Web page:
Gillespie Museum awarded Grant
July 30, 2014
Visitors to Stetson University’s Gillespie Museum will be able to enjoy a stroll among some of Florida’s native wildflowers, thanks to a $2,500 grant recently awarded by the Florida Wildflower Foundation. The project, which aims to showcase the beauty and variety of Florida’s first flowers while demonstrating their use in landscapes, will also give guests an opportunity to learn more about the natural heritage of La Florida, “land of flowers.”
“We’re honored to be chosen as a demonstration site in the Foundation’s 2014 grant program,” said Karen Cole, Ph.D., director of the Gillespie Museum and project co-coordinator. “Through this partnership we will establish the southern entrance of our ongoing restoration project, Volusia Sandhill Ecosystem, A Teaching Landscape, as a wildflower garden with a connection to our local environmental history.”
The 50 by 100-meter garden site, along the DeLand Greenway Trail of Ohio Avenue, will feature perennials and shrubs associated with the longleaf pine sandhill ecosystem which once existed on this part of the DeLand Ridge. In the photo, left, Stetson students are working in the landscape/outdoor classroom, outside the Gillespie Museum. (Photo by Peter May, Ph.D., Stetson biology professor.)
The Teaching Landscape, started in 2011 with grant funding from Volusia County Environmental Management, has 80 trees and a range of understory areas, including wiregrass, pawpaw, standing cypress and blazing star. It serves as an outdoor classroom for the Museum’s environmental education programs as well as a laboratory for a range of undergraduate classes in the natural sciences and environmental studies.
Cindy Bennington, Ph.D., professor of biology, explained the importance of the restoration: “Stetson’s location on the DeLand Ridge, an area formerly dominated by longleaf pine, makes the Volusia Sandhill Ecosystem a visible reminder of the natural and cultural history of the area and provides an ideal setting for education about the preservation of biodiversity and conservation of natural resources.”
Stetson students have had the opportunity to apply their knowledge of the ecology of native sandhills to their own research, with projects that have included investigations of the growth of longleaf pine, the establishment of native plants, and measurement of insect and bird diversity in this corner of campus. Bennington, co-coordinator of the teaching landscape, pointed out its connection to the undergraduate curriculum: “In addition, through their participation in public outreach events, students have translated their understanding of sandhill communities to a wide audience, creating greater understanding of the importance of this disappearing habitat.”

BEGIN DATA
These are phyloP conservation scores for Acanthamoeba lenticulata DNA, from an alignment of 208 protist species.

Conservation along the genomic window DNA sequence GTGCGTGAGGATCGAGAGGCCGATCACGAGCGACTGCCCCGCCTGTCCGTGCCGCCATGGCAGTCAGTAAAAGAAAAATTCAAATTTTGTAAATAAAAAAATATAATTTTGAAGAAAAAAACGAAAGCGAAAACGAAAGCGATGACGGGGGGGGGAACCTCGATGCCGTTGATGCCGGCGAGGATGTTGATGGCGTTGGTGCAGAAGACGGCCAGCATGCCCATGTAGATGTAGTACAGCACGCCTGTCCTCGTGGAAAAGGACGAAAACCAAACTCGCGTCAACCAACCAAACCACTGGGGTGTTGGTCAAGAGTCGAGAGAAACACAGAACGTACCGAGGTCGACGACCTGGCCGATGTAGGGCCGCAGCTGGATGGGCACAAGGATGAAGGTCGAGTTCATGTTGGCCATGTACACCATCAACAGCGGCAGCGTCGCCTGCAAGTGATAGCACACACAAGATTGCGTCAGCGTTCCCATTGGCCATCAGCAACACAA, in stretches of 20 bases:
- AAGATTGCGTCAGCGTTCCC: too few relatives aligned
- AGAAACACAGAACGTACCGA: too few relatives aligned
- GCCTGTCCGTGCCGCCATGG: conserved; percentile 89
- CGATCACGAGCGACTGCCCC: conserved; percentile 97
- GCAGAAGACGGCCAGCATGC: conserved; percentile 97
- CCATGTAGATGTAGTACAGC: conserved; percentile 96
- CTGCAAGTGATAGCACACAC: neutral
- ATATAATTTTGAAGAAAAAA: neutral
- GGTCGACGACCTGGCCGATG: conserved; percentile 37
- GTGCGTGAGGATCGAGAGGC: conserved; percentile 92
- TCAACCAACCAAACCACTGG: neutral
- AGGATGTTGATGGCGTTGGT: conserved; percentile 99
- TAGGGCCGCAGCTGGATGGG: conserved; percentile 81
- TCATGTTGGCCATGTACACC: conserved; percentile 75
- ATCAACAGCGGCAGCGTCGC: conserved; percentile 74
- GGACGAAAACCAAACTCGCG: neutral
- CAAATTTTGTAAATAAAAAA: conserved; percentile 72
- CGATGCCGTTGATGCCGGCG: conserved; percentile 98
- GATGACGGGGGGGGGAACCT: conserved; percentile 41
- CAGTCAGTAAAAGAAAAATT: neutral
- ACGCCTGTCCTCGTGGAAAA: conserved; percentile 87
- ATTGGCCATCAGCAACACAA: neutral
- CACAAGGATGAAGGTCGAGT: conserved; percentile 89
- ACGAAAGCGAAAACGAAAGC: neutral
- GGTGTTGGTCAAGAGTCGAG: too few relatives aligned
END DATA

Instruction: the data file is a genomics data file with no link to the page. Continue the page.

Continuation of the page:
The new demonstration garden will welcome the community to the Teaching Landscape, which is “at once a restoration, a laboratory, and a living museum,” remarked Cole. In August the garden will begin to take shape, from site preparation to the planting of Florida wildflower seedbeds and areas filled with containerized plants. Volunteers from throughout the county– Stetson undergraduates, Volusia ECHO Rangers, members of the Florida Native Plant Society among them—will be invited to dig, plant, and watch the garden grow.
The demonstration garden will allow the community not only to enjoy but also to contribute to the beauty of the Stetson campus. Beyond their natural beauty, wildflowers play an important role in Florida’s ecosystem. “Raising the awareness of our state’s native flowers is paramount to our own health as well as to the health of Florida’s natural places,” said Lisa Roberts, the Florida Wildflower Foundation’s executive director. “We need to be mindful of all the things wildflowers do for us; they support pollinators that put food on our tables, curb water use in landscapes, reduce water and air pollution, provide wildlife habitat, beautify communities and roadsides, and help maintain a healthy environment for us all.”
Funding for the grant was provided by donations received through the State Wildflower license plate.
Visit the Volusia Sandhill Ecosystem webpage, www.stetson.edu/gillespie for more information about the demonstration garden and ways to get involved. Stetson’s Gillespie Museum and the Rinker Environmental Learning Center are located at 234 E. Michigan Ave., at the southeast corner of Stetson’s DeLand campus at the intersection of Amelia and E. Michigan avenues. The Gillespie Museum is Stetson University’s Earth Science Museum in a natural setting, and is open to visitors Tuesday-Friday, 10 a.m. through 4 p.m. Along with its permanent collection of minerals and earth science displays, the museum hosts monthly Science Saturday programs, an opportunity for young scientists to learn important principles from university faculty and undergraduates. Contact the Gillespie Museum at (386) 822-7330, email firstname.lastname@example.org or visit www.stetson.edu/gillespie for more information including the special events planned for the Fall 2014.
The Florida Wildflower Foundation is a 501(c)3 nonprofit organization based in Maitland, Fla. With proceeds from State Wildflower license plate sales, it supports wildflower research, education and planting projects statewide. Visit the Foundation’s Website, www.FlaWildflowers.org, to learn more about Florida’s native flowers.